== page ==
Terlouw and teammate Faith Ekakitie hold up the Floyd of Rosedale trophy the Hawkeyes took home after beating Minnesota.

The Hawkeyes’ hard work and attention to details paid off right from the start with a 31-14 victory over Illinois State in the season opener on Sept. 5. It’s a game Terlouw will never forget as he earned his first Division I stat.

“I remember the first tackle, I was so excited I was just about in tears,” Terlouw said.

Getting that first stat helped alleviate the jitters he felt heading into the game, Terlouw said, adding that things seemed to click for him after that first game.

Likewise, things seemed to fall into place for the Hawkeyes as a whole as they picked up win after win. Following their perfect 12-0 regular season, the Hawkeyes (then ranked No. 4 in the nation) faced Michigan State (No. 5) in the Big Ten Championship Game at Lucas Oil Stadium in Indianapolis.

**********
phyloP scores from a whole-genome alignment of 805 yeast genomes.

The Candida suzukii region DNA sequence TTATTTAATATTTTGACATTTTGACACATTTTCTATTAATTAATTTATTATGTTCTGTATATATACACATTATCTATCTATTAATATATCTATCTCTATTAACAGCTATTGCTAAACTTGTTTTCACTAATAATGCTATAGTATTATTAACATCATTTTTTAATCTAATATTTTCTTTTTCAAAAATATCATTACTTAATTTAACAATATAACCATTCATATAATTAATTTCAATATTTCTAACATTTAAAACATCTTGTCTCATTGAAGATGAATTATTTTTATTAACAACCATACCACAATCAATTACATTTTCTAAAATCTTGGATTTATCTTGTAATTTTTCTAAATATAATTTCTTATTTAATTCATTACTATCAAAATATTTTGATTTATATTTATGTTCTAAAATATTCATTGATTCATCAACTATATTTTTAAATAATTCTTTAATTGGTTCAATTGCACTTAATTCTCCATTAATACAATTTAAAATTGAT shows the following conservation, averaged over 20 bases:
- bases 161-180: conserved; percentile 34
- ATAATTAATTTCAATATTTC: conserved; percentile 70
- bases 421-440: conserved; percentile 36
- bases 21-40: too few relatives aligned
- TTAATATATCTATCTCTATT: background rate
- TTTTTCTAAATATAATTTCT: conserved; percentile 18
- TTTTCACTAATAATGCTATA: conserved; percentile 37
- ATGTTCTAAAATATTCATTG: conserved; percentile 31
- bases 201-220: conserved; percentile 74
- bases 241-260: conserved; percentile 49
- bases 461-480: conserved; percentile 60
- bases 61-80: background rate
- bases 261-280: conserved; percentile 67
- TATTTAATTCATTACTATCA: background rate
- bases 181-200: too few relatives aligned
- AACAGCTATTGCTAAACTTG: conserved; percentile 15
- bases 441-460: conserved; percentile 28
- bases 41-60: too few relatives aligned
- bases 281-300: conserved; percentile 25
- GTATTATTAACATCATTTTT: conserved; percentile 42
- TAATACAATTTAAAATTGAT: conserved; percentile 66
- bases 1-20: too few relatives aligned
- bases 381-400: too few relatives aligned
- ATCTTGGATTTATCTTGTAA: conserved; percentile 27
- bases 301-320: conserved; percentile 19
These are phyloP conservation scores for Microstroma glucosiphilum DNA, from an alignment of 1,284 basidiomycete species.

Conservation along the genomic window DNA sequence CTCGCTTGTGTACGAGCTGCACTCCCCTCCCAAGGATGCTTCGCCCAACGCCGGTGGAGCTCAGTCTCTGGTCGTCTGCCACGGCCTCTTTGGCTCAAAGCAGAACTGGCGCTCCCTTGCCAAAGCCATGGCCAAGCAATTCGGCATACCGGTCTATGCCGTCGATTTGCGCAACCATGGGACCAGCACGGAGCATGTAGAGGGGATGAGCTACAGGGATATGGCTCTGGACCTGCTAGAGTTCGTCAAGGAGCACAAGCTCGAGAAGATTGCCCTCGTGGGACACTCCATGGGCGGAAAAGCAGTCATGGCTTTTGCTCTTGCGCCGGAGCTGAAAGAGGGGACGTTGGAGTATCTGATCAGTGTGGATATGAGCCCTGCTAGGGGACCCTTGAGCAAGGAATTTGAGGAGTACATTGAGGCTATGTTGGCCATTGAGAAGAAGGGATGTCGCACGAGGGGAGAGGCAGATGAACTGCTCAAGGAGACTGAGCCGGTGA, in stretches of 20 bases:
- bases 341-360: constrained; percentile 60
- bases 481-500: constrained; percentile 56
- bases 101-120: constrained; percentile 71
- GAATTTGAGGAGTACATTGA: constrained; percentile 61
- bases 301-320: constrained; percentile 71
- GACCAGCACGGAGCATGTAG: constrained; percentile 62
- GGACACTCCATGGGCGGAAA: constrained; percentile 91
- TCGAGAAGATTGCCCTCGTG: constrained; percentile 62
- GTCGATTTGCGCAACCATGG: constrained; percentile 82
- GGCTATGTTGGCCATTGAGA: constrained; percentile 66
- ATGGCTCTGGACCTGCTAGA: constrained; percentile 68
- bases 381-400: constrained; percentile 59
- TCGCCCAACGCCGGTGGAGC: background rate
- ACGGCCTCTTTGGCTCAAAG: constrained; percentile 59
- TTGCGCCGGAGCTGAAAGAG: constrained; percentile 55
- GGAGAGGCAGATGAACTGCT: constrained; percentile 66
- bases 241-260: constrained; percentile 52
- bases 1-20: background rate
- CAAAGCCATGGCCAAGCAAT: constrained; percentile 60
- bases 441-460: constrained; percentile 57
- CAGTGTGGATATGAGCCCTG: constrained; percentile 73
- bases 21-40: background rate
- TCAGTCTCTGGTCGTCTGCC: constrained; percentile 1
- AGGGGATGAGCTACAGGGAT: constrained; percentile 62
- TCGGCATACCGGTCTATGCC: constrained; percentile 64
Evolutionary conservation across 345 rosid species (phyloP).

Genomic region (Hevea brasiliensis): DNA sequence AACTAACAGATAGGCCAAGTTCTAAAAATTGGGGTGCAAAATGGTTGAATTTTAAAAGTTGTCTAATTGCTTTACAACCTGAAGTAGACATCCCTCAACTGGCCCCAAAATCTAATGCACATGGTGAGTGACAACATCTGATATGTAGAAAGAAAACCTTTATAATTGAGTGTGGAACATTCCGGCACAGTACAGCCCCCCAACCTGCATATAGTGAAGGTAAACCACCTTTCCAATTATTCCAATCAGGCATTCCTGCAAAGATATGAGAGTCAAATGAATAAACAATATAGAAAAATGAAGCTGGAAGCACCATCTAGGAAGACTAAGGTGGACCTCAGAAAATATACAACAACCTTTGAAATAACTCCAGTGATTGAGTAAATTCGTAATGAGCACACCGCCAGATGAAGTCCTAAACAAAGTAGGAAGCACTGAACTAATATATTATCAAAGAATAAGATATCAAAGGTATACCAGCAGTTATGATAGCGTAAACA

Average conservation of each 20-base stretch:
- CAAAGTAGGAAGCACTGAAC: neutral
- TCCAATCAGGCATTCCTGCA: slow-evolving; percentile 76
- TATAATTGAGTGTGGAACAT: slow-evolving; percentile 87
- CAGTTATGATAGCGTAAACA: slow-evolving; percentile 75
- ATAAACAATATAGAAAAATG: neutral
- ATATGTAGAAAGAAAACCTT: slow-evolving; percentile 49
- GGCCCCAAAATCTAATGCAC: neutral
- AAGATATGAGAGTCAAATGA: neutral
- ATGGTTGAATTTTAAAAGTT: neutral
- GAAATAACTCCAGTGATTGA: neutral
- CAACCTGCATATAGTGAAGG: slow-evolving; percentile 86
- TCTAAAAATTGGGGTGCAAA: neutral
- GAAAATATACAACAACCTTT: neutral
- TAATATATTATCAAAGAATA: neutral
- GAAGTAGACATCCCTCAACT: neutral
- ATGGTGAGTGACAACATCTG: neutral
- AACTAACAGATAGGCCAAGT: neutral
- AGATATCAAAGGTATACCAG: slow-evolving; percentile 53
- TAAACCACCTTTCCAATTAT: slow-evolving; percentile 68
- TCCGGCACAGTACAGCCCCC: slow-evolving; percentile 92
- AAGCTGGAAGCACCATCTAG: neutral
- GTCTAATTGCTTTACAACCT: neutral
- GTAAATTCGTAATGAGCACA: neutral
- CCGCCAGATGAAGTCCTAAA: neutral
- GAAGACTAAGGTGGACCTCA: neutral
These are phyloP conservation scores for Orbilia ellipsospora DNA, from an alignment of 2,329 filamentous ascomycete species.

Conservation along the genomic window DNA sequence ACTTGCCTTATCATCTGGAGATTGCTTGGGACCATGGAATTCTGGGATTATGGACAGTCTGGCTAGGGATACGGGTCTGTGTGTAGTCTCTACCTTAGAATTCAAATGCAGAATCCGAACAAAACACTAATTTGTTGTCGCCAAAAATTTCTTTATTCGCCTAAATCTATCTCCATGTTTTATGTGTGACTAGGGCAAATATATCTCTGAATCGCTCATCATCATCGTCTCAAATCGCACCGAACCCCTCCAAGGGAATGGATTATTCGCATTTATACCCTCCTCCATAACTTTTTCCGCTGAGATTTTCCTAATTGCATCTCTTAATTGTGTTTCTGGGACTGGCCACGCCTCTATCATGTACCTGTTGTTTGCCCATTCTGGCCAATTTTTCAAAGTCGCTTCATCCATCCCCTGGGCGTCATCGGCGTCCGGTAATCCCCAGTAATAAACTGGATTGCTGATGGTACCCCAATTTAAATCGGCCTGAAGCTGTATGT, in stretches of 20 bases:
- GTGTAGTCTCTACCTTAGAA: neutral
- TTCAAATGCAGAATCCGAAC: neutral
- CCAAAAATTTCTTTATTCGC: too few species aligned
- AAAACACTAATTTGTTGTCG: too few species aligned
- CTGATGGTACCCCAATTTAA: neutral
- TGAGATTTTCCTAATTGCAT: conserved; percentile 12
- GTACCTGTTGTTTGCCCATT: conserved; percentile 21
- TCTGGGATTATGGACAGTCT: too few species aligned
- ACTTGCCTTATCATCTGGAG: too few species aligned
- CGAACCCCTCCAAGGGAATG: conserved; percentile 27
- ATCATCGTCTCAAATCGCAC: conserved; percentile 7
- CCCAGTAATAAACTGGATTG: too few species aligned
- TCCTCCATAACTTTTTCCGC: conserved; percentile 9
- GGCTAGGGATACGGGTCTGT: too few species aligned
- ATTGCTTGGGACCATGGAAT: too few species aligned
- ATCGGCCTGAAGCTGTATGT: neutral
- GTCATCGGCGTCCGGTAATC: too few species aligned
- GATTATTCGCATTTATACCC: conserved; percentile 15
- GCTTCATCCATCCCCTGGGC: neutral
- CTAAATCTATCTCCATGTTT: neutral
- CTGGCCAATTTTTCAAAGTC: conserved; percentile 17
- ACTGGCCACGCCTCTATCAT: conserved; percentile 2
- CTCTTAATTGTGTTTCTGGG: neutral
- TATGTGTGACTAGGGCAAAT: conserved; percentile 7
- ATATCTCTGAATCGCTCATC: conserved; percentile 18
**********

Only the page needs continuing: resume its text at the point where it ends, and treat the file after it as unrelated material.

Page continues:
“It was kind of nerve wracking for me because that’s clearly the biggest stage I’d ever played on. To be in Indianapolis, to be on a pro field, it was breath taking to say the least,” Terlouw said, adding, “It wasn’t quite the same as playing at Kinnick, but Iowa fans sure welcomed us.”

Terlouw and Hulett with the Big Ten West trophy.

Terlouw and Hulett with the Big Ten West trophy.